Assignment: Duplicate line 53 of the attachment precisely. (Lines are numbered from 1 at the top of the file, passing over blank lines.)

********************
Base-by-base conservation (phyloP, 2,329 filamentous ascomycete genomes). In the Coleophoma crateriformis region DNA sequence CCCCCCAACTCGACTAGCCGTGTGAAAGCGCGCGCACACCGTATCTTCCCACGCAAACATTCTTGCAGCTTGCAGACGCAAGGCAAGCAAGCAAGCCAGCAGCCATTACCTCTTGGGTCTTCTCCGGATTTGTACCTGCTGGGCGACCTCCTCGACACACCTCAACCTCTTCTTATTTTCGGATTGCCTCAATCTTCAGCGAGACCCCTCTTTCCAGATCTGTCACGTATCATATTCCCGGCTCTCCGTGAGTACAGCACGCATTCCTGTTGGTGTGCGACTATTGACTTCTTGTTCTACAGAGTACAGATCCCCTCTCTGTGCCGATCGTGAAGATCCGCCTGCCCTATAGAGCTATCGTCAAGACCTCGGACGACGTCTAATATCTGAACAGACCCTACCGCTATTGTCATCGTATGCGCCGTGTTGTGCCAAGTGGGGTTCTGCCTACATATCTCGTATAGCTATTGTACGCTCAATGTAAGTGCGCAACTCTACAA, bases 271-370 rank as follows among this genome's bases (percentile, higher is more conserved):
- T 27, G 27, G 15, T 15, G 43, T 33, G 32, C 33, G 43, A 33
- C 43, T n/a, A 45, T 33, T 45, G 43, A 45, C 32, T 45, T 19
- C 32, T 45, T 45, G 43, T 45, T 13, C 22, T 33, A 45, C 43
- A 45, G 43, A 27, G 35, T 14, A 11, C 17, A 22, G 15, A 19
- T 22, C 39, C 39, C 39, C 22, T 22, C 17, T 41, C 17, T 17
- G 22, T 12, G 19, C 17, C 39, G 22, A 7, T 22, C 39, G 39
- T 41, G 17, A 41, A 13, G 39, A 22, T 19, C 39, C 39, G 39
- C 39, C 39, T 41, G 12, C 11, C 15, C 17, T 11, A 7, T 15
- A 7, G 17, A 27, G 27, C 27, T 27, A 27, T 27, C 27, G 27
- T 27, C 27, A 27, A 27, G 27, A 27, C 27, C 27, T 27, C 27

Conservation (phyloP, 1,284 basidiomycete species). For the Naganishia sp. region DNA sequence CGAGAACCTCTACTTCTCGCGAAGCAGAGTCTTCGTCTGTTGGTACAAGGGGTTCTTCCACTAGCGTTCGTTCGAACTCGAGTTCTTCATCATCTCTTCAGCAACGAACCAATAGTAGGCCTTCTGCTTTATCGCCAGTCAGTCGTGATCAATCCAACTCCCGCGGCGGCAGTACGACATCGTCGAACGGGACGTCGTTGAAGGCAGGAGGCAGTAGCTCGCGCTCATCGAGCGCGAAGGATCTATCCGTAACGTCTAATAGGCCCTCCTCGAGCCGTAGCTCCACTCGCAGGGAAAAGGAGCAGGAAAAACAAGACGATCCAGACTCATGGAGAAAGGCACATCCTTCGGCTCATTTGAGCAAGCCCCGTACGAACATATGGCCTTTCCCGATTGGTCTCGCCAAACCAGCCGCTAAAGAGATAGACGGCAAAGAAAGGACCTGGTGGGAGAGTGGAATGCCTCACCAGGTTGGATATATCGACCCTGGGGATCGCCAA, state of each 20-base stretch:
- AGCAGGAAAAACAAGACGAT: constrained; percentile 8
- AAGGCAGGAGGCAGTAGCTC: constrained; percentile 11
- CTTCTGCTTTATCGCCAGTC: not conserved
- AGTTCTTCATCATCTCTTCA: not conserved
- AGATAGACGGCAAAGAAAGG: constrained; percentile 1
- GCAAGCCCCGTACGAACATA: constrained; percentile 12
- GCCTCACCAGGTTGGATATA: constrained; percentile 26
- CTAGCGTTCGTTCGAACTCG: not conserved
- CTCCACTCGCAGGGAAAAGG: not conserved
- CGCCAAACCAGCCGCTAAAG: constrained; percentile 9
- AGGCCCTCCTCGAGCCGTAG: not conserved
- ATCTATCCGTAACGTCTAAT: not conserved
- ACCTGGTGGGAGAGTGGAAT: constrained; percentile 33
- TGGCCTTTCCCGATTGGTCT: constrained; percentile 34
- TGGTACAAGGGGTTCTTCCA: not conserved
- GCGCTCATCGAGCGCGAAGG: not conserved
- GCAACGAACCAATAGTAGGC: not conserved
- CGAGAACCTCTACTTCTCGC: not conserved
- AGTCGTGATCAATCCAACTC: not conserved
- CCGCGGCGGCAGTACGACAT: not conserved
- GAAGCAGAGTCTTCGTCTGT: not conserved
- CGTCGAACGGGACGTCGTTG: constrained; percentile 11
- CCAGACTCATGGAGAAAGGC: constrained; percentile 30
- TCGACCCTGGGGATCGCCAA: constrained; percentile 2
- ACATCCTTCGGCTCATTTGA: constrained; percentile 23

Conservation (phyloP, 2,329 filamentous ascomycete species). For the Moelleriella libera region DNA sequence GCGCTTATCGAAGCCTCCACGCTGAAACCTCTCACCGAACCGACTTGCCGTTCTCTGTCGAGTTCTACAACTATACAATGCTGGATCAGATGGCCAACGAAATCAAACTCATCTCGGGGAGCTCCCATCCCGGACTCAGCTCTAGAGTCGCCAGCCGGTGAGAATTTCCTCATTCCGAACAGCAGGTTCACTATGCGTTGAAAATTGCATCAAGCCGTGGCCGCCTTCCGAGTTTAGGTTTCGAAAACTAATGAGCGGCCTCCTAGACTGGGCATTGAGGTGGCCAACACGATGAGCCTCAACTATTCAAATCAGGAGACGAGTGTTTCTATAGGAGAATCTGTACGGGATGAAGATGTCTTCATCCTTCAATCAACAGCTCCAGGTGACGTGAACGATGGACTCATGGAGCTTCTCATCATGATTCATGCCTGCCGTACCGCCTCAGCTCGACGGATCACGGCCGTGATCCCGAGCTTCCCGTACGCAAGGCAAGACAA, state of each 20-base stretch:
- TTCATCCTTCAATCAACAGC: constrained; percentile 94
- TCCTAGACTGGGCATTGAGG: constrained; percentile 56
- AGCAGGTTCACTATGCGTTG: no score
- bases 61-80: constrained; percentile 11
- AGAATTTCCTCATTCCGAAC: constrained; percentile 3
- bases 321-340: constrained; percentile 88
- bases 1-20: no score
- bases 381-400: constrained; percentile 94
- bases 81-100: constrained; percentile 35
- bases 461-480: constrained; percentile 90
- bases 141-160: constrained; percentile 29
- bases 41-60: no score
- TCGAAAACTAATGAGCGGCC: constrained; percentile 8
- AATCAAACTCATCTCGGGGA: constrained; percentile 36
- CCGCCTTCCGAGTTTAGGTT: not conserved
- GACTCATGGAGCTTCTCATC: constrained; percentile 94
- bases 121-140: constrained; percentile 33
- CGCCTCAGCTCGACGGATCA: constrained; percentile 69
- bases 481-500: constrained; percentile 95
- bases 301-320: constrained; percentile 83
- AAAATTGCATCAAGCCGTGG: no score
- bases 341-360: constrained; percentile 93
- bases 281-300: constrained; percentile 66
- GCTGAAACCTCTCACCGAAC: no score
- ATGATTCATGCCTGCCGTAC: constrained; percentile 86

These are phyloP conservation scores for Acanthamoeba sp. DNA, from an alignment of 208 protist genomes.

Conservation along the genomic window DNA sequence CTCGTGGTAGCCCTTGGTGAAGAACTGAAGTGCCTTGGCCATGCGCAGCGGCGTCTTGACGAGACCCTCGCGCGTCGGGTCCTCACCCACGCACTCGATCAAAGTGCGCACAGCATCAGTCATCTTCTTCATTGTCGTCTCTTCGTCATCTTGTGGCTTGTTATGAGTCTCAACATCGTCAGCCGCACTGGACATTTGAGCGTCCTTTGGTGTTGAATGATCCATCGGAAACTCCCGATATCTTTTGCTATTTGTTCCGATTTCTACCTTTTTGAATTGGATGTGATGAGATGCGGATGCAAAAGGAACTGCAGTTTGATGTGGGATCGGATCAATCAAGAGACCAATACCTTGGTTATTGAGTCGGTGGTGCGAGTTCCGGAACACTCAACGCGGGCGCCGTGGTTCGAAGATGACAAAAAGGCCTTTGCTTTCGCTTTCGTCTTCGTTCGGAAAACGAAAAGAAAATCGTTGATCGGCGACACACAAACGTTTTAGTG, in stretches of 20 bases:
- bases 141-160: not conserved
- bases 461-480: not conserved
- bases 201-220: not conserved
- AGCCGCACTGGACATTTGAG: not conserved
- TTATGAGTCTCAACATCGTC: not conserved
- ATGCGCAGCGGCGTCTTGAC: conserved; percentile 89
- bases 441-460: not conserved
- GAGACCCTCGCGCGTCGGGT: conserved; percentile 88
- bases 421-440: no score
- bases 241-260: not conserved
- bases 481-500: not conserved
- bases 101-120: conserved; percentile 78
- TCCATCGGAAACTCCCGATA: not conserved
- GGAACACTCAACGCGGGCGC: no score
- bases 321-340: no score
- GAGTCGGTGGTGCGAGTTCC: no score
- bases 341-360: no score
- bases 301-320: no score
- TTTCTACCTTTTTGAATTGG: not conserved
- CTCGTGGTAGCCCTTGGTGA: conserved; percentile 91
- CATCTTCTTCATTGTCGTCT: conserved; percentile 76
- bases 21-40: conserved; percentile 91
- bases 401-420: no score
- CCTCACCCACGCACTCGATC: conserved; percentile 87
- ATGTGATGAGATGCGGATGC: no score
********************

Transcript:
- CCGCCTTCCGAGTTTAGGTT: not conserved